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Welcoming a new era of business intelligence

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IT industry veteran Dan Sommer, the senior director: market intelligence lead at Qlik, says that companies need to move beyond traditional BI and embrace the endless possibilities that connecting people with data and ideas will bring.
Sommer was in South Africa to discuss business analytics market trends with particular reference to innovation and industrialisation.
“Market dynamics and the competitive landscape are undergoing tectonic changes now, as tipping points cause a change in centricity around data, analytics, buying and selling. Love it or hate it, we are experiencing a shift from power to empowerment,” he says.
In his view, the emergence of ‘data junkies’ is requiring businesses to embrace a new approach. Sommer likens this to moving from being a gatekeeper to becoming ‘more of a shopkeeper’.
“What used to be the systems era that saw IT pushing out reports is gone. Over the past decade, that has evolved into the personal analytics era. Today, individuals are bringing their own analytical tools to organisations that serve them to become more efficient employees,” he says.
Moreover, many enterprises are moving from on-premise data structures to cloud-based information.
“Half of organisations are accessing external data sources. Increasingly, data is born in the cloud especially for the mid-market and down. With no clear leader emerging yet in the cloud BI segment, we expect data connectivity from both on and off-premise components to become the key to capturing market share. Ecosystems of analytics are starting to emerge around where the data is.”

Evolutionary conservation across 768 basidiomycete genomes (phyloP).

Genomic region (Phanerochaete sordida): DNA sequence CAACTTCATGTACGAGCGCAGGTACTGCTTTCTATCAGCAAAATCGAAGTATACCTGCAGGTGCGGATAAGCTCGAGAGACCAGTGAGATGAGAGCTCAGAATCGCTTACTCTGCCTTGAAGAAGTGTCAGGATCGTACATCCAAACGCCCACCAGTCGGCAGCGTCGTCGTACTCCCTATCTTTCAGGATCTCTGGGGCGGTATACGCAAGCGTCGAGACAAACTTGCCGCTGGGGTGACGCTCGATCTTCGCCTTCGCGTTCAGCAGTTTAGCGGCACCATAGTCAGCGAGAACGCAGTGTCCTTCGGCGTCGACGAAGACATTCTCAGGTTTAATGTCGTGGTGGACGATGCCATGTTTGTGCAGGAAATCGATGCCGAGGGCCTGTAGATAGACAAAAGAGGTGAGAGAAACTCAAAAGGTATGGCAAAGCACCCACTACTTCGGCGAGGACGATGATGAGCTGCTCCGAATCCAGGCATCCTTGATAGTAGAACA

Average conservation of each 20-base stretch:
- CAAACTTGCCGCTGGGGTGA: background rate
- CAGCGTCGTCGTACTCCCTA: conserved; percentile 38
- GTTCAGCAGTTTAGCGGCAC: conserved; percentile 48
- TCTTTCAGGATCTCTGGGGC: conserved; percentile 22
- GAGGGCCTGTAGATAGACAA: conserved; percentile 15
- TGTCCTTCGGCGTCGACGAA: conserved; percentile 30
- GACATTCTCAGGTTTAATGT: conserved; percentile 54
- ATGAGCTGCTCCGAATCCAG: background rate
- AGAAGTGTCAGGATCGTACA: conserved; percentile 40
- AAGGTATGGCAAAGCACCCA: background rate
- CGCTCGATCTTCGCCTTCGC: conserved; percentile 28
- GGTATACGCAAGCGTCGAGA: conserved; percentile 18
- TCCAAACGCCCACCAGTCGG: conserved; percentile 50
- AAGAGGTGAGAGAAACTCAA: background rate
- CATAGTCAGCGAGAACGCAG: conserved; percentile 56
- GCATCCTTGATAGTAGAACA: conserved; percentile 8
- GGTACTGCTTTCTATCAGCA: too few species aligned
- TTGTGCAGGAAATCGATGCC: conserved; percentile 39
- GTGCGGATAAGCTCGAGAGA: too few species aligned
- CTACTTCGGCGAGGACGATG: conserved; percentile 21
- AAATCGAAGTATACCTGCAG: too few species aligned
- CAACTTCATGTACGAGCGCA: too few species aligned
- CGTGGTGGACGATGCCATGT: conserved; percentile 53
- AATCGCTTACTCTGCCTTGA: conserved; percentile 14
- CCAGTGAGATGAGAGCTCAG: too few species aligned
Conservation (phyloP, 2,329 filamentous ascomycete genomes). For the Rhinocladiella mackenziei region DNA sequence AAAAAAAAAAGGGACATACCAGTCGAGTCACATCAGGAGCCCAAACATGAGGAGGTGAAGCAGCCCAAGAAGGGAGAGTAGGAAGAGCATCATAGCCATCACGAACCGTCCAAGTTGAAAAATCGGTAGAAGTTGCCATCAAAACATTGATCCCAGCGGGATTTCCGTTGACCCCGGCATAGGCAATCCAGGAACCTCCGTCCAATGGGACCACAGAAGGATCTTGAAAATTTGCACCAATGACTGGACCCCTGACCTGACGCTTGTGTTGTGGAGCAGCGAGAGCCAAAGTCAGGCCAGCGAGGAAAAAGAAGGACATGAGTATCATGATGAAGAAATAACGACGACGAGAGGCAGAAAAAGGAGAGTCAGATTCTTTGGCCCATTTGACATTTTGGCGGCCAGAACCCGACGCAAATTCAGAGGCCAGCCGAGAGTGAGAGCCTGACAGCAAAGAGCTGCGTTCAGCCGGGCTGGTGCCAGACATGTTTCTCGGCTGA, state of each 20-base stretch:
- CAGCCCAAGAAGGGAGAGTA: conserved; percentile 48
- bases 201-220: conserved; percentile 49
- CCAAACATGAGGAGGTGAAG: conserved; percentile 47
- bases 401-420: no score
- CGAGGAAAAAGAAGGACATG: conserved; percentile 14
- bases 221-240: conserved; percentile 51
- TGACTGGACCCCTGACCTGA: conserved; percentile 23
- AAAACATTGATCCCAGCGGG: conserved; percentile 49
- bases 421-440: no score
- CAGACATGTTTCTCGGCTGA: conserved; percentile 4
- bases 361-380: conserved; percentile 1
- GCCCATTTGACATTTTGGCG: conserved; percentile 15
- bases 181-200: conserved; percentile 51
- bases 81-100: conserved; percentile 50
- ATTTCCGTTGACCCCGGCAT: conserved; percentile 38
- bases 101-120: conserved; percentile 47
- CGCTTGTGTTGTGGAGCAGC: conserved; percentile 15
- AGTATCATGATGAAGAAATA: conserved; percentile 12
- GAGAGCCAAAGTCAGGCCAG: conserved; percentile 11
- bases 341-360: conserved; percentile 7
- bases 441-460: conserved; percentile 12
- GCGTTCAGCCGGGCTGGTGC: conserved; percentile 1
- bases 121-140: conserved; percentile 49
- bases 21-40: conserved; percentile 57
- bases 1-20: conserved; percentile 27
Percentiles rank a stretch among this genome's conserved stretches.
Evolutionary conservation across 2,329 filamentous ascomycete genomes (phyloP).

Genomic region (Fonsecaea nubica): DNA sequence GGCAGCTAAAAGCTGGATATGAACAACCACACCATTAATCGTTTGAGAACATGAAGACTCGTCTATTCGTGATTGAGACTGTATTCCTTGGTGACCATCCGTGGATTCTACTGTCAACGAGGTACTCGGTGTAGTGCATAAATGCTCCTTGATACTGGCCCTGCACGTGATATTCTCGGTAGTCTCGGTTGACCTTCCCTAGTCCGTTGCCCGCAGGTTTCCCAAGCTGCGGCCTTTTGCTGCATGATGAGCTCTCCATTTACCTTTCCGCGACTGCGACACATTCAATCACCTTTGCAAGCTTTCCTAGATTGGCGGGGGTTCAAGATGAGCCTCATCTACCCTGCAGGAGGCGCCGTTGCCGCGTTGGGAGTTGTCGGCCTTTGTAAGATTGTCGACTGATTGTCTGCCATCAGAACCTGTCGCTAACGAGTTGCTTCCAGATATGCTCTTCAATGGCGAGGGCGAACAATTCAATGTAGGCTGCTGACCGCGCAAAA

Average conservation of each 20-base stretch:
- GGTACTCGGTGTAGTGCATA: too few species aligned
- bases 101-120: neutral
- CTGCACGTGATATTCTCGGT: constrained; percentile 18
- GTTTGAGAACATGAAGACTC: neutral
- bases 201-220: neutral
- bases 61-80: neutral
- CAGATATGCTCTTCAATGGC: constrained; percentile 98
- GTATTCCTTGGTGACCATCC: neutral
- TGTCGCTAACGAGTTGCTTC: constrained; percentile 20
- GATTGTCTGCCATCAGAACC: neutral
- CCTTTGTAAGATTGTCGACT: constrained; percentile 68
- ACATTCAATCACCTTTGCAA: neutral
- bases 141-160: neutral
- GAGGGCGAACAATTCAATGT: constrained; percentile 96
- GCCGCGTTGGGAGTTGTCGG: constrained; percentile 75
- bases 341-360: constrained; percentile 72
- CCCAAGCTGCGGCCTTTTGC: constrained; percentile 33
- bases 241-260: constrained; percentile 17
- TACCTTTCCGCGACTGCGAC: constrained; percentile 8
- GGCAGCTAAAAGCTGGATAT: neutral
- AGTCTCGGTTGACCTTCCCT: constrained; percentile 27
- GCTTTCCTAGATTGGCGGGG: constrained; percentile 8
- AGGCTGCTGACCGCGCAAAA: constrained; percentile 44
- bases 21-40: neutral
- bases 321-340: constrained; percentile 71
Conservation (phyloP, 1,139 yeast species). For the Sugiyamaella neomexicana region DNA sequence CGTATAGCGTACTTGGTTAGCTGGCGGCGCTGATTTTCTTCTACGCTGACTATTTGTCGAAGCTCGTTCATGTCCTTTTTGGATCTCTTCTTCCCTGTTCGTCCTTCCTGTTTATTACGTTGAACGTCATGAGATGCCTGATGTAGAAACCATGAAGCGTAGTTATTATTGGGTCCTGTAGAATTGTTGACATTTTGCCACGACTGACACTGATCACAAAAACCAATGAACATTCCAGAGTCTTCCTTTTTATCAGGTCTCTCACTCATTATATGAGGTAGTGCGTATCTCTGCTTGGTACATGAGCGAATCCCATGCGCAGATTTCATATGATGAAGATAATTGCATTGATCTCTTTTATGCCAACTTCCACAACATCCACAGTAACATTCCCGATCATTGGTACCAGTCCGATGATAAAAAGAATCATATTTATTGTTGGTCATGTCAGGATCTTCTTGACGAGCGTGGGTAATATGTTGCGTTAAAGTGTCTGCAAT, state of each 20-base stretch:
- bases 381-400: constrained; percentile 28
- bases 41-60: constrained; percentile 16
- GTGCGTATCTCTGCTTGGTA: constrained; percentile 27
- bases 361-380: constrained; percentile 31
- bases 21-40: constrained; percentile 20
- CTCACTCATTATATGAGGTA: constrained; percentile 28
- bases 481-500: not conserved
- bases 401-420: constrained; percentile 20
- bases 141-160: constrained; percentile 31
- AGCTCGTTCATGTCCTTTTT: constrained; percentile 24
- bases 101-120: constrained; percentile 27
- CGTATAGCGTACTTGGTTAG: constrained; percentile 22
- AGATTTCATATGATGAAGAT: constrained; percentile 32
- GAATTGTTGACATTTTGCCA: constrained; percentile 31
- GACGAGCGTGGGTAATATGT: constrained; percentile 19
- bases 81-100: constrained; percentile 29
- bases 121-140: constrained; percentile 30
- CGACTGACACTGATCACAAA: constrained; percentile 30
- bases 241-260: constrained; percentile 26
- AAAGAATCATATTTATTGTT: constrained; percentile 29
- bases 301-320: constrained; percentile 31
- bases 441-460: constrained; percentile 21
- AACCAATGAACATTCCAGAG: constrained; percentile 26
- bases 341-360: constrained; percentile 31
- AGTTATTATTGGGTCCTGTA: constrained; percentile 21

This is resulting in companies (and decision-makers) needing to be more agile when combining data sources with one another. Much of this, Sommer says, is not revolving around big data but instead with small data.
“It is those fleeting business moments that will help define the new era of BI. For example, imagine the possibilities when a company combines the client information it has on its warranties with mapping information. Suddenly, new business models open up to upsell and cross-sell based on where customer premises are – or even what they look like.”
With the cloud-based market still accounting for less than 10 percent of the overall market, the bridging phase will see a significant amount of combination between on-premise and off-premise BI. From the perspective of customers and employees, the ease of use and overall experience of accessing data will remain critical in this migration.
“We are seeing the rise of data-driven analytical centres of excellence inside organisations. The new era of BI is here – and it is one that will have a fundamental impact on how business is conducted.”